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Vote for Economists

August 18, 2010

Neoconservatarian Note – I decided to take a day off. Enjoy Socialistocrat’s commie bullshit. Just kidding, this is a good post, 95% endorsed by my Neoconservatarian self. And I second his podcast talk, go subscribe to it.

I have begun three, count ‘em, three blog posts besides this one only to stop before posting them. They were on why we should repeal the 2nd not 14th amendment, why the Mosque at Ground Zero (which is neither a mosque nor at ground zero) is still a better idea than a Catholic Church near an elementary school, and why elitism is the only good philosophy. Still, none of them satisfied me for some reason. So I decided to go to my favorite topic: economics.

Economics is a passion of mine. I took my first econ course two years ago and I’ve been hooked ever since. One way I slake my economics thirst is through the NPR podcast Planet Money. If you don’t listen, it’s brilliant and easy to understand. So last episode of Planet Money was a check on where the stimulus plan left us a year and a half later. As a die hard Keynesian, I was already braced to hear some conservative economist tell me how Government spending has failed and only responsible budgeting, although it will hurt in the short run, can keep an economy healthy in the long run.

In this expectation I was not disappointed. George Mason economist Tyler Cowan talked about how clearly the stimulus did not work and blamed inefficient allocation of funds and an untested principle. After that they talked to Keynesian economist Mark Zandi, chief economist of Moody’s, who said that the stimulus did work, although obviously not as well as we would have hoped. They both made their cases and they are worth listening to, but what amazed me were two things, 1) these guys are smart and should be the ones creating policy and 2) they both acknowledged that the other person made good points and that they did not always know the answers. Cowan said a stimulus could potential work and Zandi said there were times when a stimulus is inappropriate. They were reasonable and smart, and that’s all I ask of people.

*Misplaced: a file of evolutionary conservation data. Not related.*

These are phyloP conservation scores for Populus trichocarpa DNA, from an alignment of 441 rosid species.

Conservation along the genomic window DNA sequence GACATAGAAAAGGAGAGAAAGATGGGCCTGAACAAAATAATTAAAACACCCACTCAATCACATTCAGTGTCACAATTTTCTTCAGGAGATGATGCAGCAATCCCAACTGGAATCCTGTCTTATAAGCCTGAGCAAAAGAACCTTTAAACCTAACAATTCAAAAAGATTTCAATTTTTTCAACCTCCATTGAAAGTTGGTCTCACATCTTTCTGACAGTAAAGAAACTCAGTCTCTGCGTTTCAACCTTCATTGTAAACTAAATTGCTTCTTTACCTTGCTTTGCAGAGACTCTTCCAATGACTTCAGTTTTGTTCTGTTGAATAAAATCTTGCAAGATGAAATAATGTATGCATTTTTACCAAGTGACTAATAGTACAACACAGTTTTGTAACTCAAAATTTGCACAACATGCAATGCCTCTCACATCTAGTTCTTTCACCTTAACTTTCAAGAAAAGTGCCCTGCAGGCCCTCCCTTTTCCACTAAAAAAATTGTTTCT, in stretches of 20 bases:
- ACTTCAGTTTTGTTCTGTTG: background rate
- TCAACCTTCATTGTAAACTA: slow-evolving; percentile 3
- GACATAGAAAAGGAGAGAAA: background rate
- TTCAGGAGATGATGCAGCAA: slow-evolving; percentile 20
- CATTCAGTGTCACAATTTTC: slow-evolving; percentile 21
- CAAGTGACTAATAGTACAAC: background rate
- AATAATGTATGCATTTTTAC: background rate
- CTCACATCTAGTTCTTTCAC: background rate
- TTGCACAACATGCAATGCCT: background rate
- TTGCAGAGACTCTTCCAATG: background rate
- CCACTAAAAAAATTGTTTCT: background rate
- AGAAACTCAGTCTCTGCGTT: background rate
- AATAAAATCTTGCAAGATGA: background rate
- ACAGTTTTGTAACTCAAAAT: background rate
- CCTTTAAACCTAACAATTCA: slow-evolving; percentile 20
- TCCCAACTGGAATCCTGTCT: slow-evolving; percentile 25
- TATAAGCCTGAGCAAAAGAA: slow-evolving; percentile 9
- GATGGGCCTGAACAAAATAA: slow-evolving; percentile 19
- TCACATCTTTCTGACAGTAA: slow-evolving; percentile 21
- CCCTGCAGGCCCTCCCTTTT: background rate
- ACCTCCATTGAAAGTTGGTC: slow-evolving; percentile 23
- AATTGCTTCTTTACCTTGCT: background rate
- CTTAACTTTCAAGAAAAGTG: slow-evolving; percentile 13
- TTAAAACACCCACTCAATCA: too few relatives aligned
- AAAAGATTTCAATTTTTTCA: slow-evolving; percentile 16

So compare this with most politicians. Republicans lately have been clinging to the totally debunked supply-side economics. They say they want to balance the budget and cut taxes. But this is not just a GOP issue, although I think the Dems are right on stimulus, they are the ones who gave us rent control, powerful labor unions, and a dozen other inefficiency creating policies. This is why we should only elect economist or at least people willing to listen to economists. I’d rather have an Ivy league educated economist with whom I disagree than some idiot even if they will vote how I want most of the time. In conclusion read: www.npr.org/money, and the more conservative http://gregmankiw.blogspot.com/ and the more liberal http://topics.nytimes.com/top/opinion/editorialsandoped/oped/columnists/paulkrugman/index.html and vote for economists. I’m working on a list of economist candidates for public office to come eventually.

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2 Comments leave one →
  1. Aptronym permalink
    August 18, 2010 11:50 am

    Darn, and I was all set to argue you over your original post ideas. Good post.

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  1. His Name Is Henry Paulson, His Name is Henry Paulson… « The Neoconservatarian

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